Saturday, July 28, 2012

A culinary 'Unsuitable Role Model'

How time flies! It's nearly three years since the great Keith Floyd passed on, and I've been meaning to do an Unsuitable Role Models post in his honour ever since - and continually forgetting to get down to it.

Floyd was one of the great British eccentrics, an intermittently successful restaurateur who, in early middle age, fortuitously found his ideal milieu on television. Long before cooking became hip - essential, unavoidable - on our screens, he had one of the first really successful TV cookery shows in the UK, starting in the early or mid-80s (round about the time I started at university) and continuing for a decade or more. He amply conveyed his passion for food - and drink - but with a sincerity and an absence of pretension that few of his successors have been able to match.

He played up to his reputation of being an avid drinker, almost invariably having a glass of wine in hand when on camera and making it a running joke that he favoured recipes which called for a glass or two, so that he would have an excuse to glug the rest of the bottle himself while he cooked. On more than a few occasions, he appeared to become significantly stotious during the filming of a sequence - although he may have been play-acting just a bit.

The other distinctive feature of his shows was that he shunned the studio, choosing instead often rather challenging outdoor locations: half-way up a windswept Welsh mountain, a barbecue pit in the middle of the jungle, the galley of a storm-tossed trawler. And there didn't seem to be too much of the 'cheating' that we now regard as inevitable in such shows: the cooking was filmed in extended takes, and 'mistakes' were left in (his teasing monologues with his never-seen-or-heard cameramen ["Clive", "Richard"], constantly chivvying them to try to keep up with things in these hectic and demanding environments, was another of his endearing trademarks). It was seat-of-the-pants stuff, almost always a bit chaotic and occasionally threatening to spiral out of control; but the food always looked pretty damn good at the end of it all. For sheer bloody entertainment value, I don't think there's been a better cookery show before or since.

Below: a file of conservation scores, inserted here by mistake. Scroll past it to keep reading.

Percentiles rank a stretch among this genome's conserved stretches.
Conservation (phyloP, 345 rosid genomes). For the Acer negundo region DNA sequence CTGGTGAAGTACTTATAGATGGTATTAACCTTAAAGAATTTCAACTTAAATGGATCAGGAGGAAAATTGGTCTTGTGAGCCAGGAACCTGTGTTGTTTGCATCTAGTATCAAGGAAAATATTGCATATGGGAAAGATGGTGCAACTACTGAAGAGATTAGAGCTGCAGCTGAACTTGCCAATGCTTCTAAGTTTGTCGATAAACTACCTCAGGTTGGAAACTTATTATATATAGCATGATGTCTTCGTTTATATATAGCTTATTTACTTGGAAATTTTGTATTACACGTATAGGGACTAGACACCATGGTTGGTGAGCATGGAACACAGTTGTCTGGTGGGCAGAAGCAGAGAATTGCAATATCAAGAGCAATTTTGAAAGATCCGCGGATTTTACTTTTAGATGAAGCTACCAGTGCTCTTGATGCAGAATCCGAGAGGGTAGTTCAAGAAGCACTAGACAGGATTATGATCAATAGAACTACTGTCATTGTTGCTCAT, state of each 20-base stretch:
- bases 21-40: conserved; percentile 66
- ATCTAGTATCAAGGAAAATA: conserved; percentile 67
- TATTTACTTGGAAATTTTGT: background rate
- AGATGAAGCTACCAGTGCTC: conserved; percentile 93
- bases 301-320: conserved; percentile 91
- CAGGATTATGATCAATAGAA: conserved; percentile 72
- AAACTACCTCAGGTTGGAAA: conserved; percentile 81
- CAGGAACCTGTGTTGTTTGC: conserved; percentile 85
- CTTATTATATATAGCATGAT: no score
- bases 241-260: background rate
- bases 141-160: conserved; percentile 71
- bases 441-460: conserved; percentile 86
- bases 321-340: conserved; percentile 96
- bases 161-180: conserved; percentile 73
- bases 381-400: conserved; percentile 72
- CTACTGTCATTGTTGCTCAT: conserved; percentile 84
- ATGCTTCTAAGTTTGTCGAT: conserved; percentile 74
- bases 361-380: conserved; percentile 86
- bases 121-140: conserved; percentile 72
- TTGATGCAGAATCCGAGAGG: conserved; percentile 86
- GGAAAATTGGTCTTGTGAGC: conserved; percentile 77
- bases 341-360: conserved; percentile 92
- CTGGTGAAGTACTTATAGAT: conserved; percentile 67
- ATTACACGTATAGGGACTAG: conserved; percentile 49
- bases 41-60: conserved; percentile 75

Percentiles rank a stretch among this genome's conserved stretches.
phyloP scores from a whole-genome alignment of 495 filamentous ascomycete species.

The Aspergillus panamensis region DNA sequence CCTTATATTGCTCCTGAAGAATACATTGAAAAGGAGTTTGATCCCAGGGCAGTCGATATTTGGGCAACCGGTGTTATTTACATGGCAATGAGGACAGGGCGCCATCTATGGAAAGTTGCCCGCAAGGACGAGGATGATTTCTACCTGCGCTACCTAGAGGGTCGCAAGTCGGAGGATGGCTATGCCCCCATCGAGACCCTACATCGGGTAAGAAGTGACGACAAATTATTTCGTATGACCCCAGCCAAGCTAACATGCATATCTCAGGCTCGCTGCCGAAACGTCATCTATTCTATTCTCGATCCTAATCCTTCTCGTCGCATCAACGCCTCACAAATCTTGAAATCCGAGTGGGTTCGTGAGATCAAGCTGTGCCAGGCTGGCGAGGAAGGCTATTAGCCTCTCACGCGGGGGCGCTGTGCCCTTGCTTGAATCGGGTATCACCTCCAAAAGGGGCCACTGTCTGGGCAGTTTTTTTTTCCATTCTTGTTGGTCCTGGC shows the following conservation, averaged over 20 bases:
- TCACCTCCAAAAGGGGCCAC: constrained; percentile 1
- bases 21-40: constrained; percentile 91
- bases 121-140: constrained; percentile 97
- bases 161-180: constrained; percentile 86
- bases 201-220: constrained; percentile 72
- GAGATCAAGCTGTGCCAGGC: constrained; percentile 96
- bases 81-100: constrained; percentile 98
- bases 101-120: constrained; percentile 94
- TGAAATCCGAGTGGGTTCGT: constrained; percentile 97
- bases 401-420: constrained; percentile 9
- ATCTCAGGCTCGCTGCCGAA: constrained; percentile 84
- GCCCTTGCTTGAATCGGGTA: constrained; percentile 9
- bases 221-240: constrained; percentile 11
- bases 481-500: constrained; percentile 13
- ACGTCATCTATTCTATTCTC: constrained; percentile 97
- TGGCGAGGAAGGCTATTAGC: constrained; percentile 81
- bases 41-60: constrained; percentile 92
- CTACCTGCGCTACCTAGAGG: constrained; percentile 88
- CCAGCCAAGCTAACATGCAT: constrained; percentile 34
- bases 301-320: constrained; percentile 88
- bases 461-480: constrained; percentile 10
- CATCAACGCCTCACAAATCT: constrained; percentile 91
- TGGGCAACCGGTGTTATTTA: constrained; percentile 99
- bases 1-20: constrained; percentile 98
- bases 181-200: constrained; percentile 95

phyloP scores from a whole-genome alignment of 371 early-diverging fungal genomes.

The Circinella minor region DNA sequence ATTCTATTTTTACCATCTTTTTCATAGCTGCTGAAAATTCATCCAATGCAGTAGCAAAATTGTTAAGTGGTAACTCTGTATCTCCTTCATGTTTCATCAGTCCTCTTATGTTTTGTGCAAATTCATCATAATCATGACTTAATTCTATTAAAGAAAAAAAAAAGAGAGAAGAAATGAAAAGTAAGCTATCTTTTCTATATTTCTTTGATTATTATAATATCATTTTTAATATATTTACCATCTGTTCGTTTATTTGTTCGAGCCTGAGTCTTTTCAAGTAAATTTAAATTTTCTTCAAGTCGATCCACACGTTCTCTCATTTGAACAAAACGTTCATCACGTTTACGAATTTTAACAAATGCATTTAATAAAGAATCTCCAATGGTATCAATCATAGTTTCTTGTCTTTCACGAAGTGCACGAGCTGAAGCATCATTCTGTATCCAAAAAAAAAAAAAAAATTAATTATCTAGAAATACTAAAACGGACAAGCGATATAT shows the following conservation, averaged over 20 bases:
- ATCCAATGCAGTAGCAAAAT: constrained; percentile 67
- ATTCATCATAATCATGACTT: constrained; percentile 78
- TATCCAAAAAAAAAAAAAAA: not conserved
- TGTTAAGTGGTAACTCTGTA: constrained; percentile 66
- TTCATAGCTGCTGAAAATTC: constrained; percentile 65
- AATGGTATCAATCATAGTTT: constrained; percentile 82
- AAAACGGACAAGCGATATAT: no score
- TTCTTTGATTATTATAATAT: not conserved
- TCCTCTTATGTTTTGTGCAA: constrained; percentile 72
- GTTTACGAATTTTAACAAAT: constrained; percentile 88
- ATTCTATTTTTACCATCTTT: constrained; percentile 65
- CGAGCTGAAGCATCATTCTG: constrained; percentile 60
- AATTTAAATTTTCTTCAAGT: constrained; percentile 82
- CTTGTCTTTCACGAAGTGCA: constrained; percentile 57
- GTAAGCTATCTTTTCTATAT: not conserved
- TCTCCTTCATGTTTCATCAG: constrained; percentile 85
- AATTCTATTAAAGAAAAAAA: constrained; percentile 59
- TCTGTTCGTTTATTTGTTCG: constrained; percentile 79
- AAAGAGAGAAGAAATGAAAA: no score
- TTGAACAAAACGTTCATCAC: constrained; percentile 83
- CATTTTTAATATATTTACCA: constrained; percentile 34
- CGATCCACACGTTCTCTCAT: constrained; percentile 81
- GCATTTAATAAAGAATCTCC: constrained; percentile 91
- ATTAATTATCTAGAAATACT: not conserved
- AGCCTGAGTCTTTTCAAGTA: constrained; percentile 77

I hardly watched any TV in my late teens and early twenties, but Floyd was essential viewing for my generation. He was a terrific populariser of good eating, and he was the epitome of joie de vivre.

Here he is cooking up some beef...

And here making a fruity cocktail...

He had good taste in music, too. As the theme tune for his series on the BBC he chose The Stranglers' demented instrumental Waltzinblack.

When he died in September 2009, The Guardian rounded up a nice selection of tributes to the great man from today's celebrity chefs.

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